A Place to Call Home?…









Once upon a time in a city called Perth (and not so long ago) when a group of people began a church they did so firstly in a home, then maybe a community centre, or a public building of some sort until they decided that they really needed their own building… a proper church building with a foyer, a ‘sanctuary’ and a baptismal pool (if you are so inclined…)

So the people got together, gave gifts, sold assets, mortgaged houses, and by hook or by crook (or by faith… maybe a bit of both…) raised the funds needed to buy land and erect some kind of building – often a small ‘hall’, which served as ‘stage 1’ of any future work. Sometimes stage 1 was all there ever was and that was fine. But stage 1 created equity so that stage 2 could then happen. In those days land was cheaper and developers would often allocate churches space in new suburbs at minimal cost.

That was ‘then’. Those days are gone.

Today we are in a very different cultural and economic space, so the task of church planting and becoming established and rooted in a community becomes a very different consideration. The last 20-30 years has seen the ‘community centre’ church building, the sports centre church building, the commercial venture and the Christian school arise as significant means of establishing churches in the newer suburbs.

What seems to have has largely disappeared (in new church development) is the idea of a community of people pooling their resources, giving generously and/or taking a loan to build a dedicated space.

As I look around the far outer suburbs in Perth I see churches meeting in schools, churches meeting in community centres, but very few meeting in premises they own. It seems only the wealthier, centrally funded denominations (Anglicans/Catholics) have the resources to pull off that kind of thing, or the ‘franchises’ that can use equity in an established building elsewhere as security against a loan in a new development.

My musing comes as I’ve been wandering Yanchep looking for space to gather a bunch of people and its not an easy task. I have had very curt refusals from two schools, making me wonder ‘what happened there?…’ Maybe this is how it is now… There is precious little community space and strict rules around who can use it and when, and there is no larger facility in the suburb itself. Finding a space to gather people is one of the things we need to get sorted, but its proving problematic…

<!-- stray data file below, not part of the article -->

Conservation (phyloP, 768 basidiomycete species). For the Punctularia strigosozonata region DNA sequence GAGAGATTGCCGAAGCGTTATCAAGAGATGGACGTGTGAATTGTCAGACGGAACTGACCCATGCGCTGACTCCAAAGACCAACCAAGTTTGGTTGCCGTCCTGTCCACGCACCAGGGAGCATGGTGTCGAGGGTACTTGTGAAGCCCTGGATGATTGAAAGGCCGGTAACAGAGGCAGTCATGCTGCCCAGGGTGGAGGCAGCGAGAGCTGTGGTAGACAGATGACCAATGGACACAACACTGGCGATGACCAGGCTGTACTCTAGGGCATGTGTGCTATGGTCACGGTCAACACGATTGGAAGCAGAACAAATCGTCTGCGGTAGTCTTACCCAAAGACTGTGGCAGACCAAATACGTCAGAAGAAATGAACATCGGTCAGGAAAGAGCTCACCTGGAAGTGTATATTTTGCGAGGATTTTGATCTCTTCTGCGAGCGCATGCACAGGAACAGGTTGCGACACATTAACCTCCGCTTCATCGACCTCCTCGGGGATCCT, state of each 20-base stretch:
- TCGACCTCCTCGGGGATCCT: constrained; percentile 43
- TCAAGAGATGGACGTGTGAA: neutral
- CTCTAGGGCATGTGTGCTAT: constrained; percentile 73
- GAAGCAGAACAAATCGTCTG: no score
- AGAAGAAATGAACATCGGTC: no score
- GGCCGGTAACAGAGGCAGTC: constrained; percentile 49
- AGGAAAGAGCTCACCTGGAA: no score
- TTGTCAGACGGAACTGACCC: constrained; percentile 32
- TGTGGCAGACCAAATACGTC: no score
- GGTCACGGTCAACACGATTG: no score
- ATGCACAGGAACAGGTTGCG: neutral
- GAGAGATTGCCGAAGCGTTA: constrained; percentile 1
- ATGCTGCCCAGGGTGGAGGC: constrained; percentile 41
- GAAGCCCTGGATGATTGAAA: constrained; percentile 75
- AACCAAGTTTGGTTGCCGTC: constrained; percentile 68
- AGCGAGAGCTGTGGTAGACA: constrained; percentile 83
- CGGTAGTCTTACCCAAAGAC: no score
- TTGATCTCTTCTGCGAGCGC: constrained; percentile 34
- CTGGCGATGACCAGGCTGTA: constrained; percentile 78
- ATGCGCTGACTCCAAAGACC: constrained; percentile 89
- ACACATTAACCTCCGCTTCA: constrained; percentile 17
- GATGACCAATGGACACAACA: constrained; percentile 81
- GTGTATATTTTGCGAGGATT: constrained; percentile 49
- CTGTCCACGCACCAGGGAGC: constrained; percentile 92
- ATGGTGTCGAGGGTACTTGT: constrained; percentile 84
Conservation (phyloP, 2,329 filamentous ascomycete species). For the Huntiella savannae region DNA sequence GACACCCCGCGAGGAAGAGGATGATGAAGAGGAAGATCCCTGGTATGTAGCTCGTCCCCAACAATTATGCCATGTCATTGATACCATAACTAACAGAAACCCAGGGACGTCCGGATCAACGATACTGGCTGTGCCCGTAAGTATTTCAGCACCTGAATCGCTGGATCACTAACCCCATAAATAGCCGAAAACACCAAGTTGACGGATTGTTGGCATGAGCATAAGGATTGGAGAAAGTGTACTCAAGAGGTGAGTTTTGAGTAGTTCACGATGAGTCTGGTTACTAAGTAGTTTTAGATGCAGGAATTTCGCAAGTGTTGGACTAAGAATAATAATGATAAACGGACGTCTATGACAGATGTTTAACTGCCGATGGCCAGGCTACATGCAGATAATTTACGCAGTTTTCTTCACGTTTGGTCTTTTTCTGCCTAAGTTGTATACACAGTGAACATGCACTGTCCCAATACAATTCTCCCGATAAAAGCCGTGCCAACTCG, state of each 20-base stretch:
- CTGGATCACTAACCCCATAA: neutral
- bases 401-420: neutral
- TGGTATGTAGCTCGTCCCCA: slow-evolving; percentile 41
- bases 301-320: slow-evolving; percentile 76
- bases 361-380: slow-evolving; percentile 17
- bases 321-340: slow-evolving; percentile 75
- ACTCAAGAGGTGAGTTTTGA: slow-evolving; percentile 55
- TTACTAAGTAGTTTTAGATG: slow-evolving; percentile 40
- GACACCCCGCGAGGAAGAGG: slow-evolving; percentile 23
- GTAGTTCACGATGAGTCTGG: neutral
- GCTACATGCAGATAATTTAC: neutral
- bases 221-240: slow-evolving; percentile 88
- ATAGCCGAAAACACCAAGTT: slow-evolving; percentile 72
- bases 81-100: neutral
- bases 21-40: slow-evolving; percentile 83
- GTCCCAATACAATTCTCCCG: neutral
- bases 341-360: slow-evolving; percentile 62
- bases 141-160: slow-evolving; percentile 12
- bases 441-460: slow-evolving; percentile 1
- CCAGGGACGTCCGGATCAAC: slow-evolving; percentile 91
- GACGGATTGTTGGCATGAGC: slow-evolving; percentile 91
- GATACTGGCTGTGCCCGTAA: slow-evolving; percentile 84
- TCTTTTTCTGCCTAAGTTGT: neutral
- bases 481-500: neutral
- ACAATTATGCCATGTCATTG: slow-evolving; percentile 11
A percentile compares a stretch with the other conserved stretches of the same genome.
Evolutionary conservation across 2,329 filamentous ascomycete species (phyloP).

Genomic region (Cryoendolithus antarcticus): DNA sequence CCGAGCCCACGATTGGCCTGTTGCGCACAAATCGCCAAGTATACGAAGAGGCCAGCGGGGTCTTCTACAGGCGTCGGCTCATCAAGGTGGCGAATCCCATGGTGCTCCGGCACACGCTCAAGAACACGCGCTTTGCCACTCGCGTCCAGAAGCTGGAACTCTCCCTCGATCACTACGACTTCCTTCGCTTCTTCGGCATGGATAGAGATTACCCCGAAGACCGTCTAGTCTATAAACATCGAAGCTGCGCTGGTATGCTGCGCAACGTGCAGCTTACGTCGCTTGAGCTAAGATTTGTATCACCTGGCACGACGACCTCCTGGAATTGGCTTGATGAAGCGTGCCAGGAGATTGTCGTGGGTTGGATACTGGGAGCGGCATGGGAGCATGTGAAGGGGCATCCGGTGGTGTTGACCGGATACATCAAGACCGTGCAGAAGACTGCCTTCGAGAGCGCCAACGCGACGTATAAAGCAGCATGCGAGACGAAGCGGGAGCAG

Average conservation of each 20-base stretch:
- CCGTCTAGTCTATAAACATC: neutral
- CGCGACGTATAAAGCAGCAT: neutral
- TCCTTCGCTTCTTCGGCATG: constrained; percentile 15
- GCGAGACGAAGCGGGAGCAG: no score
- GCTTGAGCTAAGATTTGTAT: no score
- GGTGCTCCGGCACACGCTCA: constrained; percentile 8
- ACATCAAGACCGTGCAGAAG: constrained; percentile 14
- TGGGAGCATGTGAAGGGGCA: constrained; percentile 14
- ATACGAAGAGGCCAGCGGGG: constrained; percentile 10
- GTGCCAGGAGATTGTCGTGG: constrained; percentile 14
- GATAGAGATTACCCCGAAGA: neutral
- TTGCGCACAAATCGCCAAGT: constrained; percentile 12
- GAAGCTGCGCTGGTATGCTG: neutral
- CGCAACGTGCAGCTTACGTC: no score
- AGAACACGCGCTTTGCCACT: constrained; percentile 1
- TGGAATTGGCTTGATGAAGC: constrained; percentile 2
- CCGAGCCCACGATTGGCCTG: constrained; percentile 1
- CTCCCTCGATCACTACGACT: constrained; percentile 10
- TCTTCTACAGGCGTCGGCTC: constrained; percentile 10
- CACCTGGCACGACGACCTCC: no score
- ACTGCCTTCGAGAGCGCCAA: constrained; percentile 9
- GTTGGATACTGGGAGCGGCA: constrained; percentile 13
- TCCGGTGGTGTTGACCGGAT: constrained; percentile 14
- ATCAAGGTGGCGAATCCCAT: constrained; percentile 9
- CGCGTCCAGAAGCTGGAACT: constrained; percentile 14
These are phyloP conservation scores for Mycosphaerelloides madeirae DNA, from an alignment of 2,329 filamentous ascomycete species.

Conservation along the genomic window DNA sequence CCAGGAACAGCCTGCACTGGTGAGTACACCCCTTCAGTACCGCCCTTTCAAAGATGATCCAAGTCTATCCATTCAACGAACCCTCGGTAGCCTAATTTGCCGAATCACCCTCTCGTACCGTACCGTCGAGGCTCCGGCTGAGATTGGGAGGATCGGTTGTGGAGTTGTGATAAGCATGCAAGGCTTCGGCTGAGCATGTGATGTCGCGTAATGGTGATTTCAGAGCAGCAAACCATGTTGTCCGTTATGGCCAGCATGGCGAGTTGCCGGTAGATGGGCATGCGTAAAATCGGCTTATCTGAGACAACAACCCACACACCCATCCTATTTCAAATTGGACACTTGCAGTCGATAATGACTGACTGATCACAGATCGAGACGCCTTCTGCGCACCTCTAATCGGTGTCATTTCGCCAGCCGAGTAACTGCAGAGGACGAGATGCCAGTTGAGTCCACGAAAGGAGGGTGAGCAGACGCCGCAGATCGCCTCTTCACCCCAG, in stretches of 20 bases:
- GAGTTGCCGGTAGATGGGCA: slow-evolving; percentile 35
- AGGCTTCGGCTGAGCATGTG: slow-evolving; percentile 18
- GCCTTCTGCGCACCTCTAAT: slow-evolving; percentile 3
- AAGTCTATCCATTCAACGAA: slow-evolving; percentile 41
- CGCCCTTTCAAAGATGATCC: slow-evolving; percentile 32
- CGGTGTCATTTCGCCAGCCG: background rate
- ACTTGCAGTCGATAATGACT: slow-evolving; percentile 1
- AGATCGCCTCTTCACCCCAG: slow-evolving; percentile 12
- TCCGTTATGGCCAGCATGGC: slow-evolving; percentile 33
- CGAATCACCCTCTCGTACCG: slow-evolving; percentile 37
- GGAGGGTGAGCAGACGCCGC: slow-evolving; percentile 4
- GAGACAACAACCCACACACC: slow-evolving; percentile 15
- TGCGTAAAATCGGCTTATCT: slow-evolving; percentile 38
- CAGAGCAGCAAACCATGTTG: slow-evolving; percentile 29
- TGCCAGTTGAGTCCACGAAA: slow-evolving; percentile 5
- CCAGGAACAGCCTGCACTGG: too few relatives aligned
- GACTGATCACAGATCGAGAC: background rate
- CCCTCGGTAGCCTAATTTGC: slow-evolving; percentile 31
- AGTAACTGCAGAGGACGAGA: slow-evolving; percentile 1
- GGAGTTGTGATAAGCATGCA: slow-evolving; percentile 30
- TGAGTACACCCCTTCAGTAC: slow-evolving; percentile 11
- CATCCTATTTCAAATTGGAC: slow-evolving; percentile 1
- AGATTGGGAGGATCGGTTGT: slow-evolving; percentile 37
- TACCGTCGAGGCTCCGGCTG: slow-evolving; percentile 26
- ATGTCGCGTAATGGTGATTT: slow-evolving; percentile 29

One of the limitations of being a church that currently meets in a school is that we have no asset base of our own if we ever did wish to build something else. (The upside is a fantastic free facility…)

Lately as we have scoured the suburb looking for space I have found myself wondering just what shape church planting will take in these next 20-30 years.

Will we have to wait for a denominational school to set up shop and give us space?

Will we be shunted from public building to public building?

We could decentralise and meet in homes, but my experience of this has been a degree of unavoidable fragmentation.

Maybe we need a new privately owned commercial venture that can double as a meeting space?

Perhaps its time to come full circle and rally the troops to raise funds? But no matter how strong your ‘faith’ the thought of a $2-3 million dollar building project being undertaken by a fledgling group of battling families in the mortgage belt just doesn’t seem like a wise move either. I’m sure this is why no one is doing it. I’m really reluctant to lead any bunch of people on a building project in this day and age, partly because it is such an all consuming thing, but it also moves me from ‘pastor’ to ‘fund raiser’ – a man with mixed motives… Its unavoidable when large sums of money come into play. And costs do tend blow out… just a bit…

So I’m pondering… and praying… wondering what’s next? What shape will our missionary endeavours take in the barren outer suburbs? Those planting in established areas with plenty of community buildings may yet experience the struggle to find space too, but when there’s no space available anywhere the question becomes ‘what now?’

I’m up for creative thinking and exploring new options – maybe there are possibilities we just haven’t seen.